2023 August

In the view of Ian Fok, the Chamber’s Life Honorary Chairman,the kung fu scenes in the film Everything Everywhere All at Once,the winner of best picture at this year’s Oscars, have made Chinesemartial arts (wushu) more stylish, which helps publicity.


Ian Fok

Tell good story of wushuthrough emphasis oneducation and image building

From Deng Xiao ping to Xi Jinping, our country's leaders have always remembered to stress to “start young” when referringto sports development and ideological dissemination. Fok holds the same view on the spread of Wushu. An objective of the Guangdong-Hong Kong-Macao Greater Bay Area Wushu Alliance, whose establishment last year was spearheaded by Fok, is to boost interactions among young people in the Greater Bay Area, thereby promoting the quintessence of Chinese culture.


Having trained in martial arts for many years, Fok deeply felt that Wushu is not only for keeping physically fit and healthy, but also nourishing the mind and brain. He pointed out that the spirit of Wushu has a profound connotation, and after a long time of contact with it, one will gradually comprehend the spirit of Confucianism, Buddhism and Taoism by analogy. In his view, these seemingly illusory traditional values can become concrete ones through Wushu, and young people are more likely to benefit from it.


Even though Wushu is a treasure, Fok understands that packaging cannot be overlooked for it to be spread widely in this day and age. Giving an example, he said that yoga has become fashionable now even though it originated in India a long time ago. For the same reason, he feels that Wushu should also focus on strengthening packaging to make it more acceptable to the younger generation.


Learning Wushu while studying abroad

Fok’s obsession with martial arts came from Jin Yong’s (Louis Cha) novels he read when he was young. The seed of martial arts was sown because of thewonderful stories, but it took several years for it to really germinate and grow. Fok revealed that during his time in theUK, the upper secondary school he was attending stipulated that every student should choose at least one sport toparticipate in, and he chose judo. “The badminton courts were often occupiedby highly skilled students, so I could only set my sights on judo.”


The greater significance of judo to Fok is that it gave him a first glimpse of martial arts. Later, he went to Canada
for university study, where by chance, he learned Tai Chi from a master for many years, and he then switched to Yiquan (a form of martial arts that utilises the mind or intent). His reverie about Wushu as a child eventually developed in a foreign country into a lifelong interest.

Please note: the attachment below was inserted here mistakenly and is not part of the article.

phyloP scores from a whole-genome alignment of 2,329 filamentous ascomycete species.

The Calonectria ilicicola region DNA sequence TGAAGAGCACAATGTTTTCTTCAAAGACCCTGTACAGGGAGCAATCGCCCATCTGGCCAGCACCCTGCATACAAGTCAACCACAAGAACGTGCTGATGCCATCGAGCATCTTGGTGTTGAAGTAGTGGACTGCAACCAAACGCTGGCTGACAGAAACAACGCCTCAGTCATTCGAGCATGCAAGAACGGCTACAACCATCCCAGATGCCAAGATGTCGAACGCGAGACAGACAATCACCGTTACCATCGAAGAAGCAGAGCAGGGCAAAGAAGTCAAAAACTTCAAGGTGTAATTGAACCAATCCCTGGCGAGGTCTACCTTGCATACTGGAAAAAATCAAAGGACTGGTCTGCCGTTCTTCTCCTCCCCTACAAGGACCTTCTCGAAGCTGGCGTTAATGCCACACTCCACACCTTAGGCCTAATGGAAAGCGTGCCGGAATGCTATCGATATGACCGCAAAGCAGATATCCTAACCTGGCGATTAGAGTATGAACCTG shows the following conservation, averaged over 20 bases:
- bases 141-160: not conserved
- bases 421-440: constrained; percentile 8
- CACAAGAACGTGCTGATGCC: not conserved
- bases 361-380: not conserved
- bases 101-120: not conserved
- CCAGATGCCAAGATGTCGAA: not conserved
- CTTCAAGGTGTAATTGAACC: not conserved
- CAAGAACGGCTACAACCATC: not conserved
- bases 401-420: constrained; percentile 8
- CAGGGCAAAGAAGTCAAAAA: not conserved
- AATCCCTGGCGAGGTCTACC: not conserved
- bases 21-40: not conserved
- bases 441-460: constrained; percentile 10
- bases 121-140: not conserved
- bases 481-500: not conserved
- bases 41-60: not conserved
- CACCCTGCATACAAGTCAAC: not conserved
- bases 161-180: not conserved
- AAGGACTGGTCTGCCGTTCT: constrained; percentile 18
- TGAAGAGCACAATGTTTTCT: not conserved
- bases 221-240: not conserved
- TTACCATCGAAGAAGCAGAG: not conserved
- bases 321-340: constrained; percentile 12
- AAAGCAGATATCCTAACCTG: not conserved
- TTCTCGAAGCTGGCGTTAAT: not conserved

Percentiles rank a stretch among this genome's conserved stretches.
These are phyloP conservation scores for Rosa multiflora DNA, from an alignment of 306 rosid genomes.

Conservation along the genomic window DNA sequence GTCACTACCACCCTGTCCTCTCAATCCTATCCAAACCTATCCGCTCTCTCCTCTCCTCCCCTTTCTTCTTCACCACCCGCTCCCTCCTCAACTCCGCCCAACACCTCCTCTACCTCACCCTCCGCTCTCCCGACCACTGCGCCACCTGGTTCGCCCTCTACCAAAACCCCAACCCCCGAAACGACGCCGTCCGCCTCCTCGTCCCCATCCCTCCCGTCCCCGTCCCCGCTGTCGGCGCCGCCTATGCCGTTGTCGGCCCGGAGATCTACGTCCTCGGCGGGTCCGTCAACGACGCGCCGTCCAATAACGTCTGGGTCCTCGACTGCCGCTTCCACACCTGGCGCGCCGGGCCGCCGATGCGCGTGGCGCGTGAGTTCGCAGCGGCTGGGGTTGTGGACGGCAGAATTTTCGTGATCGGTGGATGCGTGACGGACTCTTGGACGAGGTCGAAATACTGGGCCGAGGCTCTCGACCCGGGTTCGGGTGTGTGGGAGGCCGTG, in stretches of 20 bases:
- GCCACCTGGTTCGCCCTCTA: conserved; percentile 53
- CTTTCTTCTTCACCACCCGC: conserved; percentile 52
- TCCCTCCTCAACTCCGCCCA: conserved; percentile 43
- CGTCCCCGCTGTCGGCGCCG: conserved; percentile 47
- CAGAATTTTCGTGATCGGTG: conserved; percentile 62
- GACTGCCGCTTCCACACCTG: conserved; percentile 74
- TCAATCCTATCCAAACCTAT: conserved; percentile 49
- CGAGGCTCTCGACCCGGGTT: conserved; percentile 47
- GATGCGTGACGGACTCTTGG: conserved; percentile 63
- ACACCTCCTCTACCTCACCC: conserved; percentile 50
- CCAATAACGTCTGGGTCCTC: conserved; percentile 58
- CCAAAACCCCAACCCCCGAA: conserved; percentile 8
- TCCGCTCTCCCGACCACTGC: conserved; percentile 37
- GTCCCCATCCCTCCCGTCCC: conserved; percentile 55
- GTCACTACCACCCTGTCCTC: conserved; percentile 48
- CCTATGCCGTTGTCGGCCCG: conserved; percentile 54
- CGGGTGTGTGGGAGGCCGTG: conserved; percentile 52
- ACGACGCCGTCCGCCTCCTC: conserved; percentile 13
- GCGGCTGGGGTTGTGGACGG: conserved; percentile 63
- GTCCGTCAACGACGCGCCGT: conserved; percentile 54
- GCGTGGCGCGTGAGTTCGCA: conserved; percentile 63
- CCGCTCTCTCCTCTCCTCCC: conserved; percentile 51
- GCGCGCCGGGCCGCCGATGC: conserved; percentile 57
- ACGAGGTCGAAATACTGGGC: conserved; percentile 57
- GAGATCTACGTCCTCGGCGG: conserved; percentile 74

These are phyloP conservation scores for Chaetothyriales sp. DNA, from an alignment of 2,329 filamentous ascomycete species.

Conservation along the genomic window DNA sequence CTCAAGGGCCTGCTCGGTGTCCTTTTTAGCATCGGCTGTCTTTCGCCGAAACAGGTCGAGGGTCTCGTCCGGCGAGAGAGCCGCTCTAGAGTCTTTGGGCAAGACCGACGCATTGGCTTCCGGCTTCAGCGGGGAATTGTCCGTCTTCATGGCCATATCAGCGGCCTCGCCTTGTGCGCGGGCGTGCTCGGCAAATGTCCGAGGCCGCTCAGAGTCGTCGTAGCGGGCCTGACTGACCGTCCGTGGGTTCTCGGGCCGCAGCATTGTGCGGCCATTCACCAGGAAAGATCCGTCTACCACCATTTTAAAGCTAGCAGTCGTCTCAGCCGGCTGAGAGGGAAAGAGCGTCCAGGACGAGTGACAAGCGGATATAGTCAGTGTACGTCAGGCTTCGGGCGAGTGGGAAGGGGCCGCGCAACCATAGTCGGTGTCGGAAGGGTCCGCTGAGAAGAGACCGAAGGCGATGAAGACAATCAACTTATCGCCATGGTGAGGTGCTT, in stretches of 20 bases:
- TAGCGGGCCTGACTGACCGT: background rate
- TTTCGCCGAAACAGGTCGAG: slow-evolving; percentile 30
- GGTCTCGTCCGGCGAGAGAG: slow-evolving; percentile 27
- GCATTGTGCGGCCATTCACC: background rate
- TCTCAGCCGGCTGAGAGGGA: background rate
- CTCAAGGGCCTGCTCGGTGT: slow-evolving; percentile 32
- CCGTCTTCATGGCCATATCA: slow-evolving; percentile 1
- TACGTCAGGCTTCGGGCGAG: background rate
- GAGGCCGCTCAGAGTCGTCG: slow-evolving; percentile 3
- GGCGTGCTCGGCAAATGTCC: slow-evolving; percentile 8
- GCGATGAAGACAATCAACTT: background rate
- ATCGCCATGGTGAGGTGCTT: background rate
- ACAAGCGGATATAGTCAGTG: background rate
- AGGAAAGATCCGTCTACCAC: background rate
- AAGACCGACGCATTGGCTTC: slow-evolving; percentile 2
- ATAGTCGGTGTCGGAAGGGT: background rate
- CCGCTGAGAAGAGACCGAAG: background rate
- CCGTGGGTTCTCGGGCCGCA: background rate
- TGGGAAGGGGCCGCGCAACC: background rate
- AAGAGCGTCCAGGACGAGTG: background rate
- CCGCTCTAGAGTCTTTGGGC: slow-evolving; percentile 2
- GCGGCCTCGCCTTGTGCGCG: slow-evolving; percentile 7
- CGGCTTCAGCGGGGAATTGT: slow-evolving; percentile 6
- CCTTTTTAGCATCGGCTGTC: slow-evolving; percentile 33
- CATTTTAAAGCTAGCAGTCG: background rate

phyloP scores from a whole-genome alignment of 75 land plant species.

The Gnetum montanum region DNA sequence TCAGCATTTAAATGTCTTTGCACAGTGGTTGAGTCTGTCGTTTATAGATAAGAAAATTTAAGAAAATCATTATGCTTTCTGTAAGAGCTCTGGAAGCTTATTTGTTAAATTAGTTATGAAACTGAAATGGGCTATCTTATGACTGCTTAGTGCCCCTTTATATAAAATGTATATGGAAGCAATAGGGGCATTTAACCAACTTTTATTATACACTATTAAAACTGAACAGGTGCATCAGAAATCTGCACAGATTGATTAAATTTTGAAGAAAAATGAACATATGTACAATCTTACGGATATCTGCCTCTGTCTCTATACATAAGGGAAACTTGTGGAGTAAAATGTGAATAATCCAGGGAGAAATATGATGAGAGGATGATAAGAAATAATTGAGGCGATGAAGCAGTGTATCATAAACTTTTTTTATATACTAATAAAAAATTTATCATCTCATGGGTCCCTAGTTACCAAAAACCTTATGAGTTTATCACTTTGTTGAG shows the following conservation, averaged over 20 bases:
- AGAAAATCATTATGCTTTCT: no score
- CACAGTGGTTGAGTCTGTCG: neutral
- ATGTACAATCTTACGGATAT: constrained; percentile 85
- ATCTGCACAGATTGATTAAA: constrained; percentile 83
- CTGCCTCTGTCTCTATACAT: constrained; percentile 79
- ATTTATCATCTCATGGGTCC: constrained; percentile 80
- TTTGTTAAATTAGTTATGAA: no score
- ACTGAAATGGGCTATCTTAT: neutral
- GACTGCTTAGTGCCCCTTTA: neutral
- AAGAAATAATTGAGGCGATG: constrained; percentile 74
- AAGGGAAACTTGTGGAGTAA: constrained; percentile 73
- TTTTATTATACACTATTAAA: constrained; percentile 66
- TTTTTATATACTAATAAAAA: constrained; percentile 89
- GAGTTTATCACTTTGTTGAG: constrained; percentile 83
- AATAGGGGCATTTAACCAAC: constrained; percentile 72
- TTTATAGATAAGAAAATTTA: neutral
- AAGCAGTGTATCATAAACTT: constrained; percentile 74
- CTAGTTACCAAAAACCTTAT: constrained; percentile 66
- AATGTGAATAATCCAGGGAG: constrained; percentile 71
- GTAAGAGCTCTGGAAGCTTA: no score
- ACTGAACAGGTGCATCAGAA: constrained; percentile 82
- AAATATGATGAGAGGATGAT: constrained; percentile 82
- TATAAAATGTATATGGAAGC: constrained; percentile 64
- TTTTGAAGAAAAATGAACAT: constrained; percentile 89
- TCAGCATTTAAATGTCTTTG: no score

Understanding the way of life through Wushu stance and movements

Fok modestly said that he chose Yiquan because he was “lazy”: “I can’t remember movements that are too complicated.” Having been training in Wushu for many years, he is grateful to this quintessence of Chinese culture for helping him gain spiritual peace in the turbulent business world. Just like Zhan Zhuang (standing in one stance), a daily basic practice of Yiquan practitioners, which Fok has been practising till now. However, he admitted that he did not pay much attention to the “health stance” when he was young, but he gradually realised the importance of these foundations when he got older. 


Fok, who has deeply felt the benefitsof Wushu, is determined that his calling is to promote Wushu. He revealed that when he was invited by Xinhua News Agency's culture and sports department to establish the Hong Kong Wushu Union in the 1980s, his father Henry Fok once advised him not to do it. “Most of the time I would heed his advice, but this time I insisted.” Just like this, he has since become a representative figure in the Hong Kong Wushu community. Wushu was introduced as an official event at the Asian Games held in Beijing in 1990, and later became a permanent competition event, which made him very pleased.


Sincerity and conviction in a better future for Wushu

In the long run, Wushu must further become an Olympic event, which is still an unfulfilled ambition for Fok. In this regard, he said that more practical things should be done in Hong Kong at this moment. “Hong Kong actually has an abundance of Wushu resources. Over the years, many Wushu masters have travelled south to Hong Kong, bringing along their skills, and Hong Kong’s kung fu films are well-known far and wide. Therefore, we should do more promotion through education and building museums.” He firmly believes that Wushu will one day have a place on the world stage.